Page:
Cedric was lying spread-eagled on the ground beside him. He was dead.
You’ll note that in this particular example, Rowling uses semicolons instead of ellipses–more inconsistency. However, I would direct your attention to those last two sentences.
Imagine, if you will, how horrible they would have been if they had read:
Cedric was lying spread-eagled on the ground beside him….he was dead….
But they did not, and this proves that Rowling understands the power of snappy, meaningful sentences. She knows that the period is a very effective piece of punctuation.
So why, why does her writing degenerate into something akin to stream of consciousness, and continue that way into book five?
I am not implying that ellipses and dashes (and even, perhaps, Rowling’s inventive use of semicolons) have no place in writing. If a means is effective, I see no problem in using it.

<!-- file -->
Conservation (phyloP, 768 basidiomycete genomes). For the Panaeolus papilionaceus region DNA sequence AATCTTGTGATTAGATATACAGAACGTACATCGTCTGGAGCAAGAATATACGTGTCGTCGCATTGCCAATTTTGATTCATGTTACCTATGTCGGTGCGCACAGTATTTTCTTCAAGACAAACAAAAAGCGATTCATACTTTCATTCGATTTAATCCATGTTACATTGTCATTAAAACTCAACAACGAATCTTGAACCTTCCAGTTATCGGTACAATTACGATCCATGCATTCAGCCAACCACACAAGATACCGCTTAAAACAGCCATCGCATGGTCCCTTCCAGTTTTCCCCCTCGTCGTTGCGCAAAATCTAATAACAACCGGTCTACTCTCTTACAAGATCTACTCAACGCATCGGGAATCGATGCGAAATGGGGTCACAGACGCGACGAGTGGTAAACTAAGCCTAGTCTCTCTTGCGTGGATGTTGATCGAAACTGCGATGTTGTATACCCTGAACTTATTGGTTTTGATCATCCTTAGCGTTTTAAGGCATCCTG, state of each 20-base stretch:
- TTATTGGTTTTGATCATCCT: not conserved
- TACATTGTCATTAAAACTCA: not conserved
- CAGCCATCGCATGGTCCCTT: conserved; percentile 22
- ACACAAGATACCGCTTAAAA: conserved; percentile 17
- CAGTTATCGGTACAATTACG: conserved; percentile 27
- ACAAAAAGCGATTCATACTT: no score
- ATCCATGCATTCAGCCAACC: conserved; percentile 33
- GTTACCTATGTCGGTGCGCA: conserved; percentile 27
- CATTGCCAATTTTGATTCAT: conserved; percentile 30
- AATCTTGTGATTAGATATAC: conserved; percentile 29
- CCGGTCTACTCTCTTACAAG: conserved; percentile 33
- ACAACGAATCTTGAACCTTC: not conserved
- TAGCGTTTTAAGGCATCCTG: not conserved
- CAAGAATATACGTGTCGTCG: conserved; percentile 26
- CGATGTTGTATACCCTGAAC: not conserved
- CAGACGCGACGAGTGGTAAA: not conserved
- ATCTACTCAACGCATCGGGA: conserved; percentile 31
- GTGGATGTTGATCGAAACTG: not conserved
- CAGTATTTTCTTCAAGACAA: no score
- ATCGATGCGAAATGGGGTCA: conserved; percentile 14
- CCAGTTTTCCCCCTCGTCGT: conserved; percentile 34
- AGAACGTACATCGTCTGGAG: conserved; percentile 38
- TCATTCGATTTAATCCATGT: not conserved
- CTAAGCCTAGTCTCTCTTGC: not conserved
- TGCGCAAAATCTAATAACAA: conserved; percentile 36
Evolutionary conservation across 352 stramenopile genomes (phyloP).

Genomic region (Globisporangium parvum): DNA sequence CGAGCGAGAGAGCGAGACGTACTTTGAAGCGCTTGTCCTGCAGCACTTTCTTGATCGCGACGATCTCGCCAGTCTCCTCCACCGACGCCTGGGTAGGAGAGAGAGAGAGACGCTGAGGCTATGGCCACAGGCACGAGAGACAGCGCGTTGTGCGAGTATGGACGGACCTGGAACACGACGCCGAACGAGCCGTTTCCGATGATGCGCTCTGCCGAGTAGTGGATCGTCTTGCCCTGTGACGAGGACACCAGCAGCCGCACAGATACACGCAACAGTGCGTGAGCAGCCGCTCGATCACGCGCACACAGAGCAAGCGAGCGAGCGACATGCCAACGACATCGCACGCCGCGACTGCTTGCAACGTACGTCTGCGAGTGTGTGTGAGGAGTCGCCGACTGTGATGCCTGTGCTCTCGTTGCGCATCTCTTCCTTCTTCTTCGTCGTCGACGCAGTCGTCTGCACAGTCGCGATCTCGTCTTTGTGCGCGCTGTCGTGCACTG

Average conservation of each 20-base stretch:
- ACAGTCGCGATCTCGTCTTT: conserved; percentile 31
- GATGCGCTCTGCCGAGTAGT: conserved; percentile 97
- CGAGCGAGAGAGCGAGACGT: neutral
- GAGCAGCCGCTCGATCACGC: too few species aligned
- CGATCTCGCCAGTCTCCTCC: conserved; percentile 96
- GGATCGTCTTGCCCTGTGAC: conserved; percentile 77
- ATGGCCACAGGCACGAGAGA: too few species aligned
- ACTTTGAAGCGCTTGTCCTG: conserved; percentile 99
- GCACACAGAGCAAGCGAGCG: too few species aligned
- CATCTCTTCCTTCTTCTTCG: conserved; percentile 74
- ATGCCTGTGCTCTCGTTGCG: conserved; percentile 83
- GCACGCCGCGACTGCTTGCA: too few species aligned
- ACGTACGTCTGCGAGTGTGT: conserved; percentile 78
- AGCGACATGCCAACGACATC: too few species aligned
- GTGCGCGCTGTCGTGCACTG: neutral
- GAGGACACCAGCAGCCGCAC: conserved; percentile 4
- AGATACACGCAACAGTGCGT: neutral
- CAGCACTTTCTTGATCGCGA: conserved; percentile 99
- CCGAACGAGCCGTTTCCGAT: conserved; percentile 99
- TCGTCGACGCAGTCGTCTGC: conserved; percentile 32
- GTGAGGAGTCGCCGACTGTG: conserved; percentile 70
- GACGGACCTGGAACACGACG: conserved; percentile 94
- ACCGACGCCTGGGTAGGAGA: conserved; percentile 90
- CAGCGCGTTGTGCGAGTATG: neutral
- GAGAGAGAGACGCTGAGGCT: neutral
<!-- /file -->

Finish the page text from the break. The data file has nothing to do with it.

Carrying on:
But gimmicks are only effective in small quantities. The pace of writing should be varied, as should the words used. Redundancy only amplifies prose if it is scarce.
When avoiding overuse of gimmicks, the best idea is to fall back on standards. “He said” instead of “He commented”. Periods instead of ellipses or exclamation points. The gimmick should surprise and delight the reader–as the first example I cited in this post delighted me.
What is most disconcerting about this is that J.K. Rowling knows how to write effectively. She did it through the first three books. But something happened in Goblet of Fire…and now I’ve lost the high, I no longer need to hurry back and read more, I’m not lamenting the fact that I haven’t taken the book somewhere when I have an idle moment.
The writing, my dears, is just as important as the story.